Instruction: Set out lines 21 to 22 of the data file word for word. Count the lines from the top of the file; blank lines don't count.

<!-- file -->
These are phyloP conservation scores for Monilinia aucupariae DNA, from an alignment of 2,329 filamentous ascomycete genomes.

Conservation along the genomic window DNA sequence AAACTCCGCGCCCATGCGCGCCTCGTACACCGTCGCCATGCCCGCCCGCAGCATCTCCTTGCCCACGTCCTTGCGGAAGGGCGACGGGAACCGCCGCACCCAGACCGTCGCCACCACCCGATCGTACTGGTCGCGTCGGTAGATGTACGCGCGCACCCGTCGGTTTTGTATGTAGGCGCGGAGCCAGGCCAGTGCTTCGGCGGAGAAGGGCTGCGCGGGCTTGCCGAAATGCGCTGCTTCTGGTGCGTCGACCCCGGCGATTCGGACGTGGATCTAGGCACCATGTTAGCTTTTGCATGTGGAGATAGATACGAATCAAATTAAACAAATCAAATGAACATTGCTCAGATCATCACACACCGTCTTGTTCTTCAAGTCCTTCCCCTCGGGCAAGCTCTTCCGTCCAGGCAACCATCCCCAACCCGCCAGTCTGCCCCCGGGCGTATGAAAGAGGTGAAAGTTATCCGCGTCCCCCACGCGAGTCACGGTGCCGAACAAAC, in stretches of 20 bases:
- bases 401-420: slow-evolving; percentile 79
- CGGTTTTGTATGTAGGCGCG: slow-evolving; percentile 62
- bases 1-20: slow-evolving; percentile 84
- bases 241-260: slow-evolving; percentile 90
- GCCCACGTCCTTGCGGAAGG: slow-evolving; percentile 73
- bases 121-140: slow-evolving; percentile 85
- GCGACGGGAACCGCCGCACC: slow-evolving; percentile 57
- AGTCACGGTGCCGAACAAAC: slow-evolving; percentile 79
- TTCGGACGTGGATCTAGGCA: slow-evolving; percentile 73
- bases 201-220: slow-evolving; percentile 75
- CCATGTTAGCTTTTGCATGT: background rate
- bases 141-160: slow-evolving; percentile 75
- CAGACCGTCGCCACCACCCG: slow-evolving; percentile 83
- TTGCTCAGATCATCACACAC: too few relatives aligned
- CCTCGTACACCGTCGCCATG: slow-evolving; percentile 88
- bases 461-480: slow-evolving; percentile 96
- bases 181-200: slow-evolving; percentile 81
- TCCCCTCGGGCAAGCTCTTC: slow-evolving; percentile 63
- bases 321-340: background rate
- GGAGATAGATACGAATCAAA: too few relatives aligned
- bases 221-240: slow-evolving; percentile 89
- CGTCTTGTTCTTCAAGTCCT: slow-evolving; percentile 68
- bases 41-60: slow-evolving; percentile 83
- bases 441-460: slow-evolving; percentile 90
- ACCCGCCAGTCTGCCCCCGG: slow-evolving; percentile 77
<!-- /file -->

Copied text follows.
- bases 321-340: background rate
- GGAGATAGATACGAATCAAA: too few relatives aligned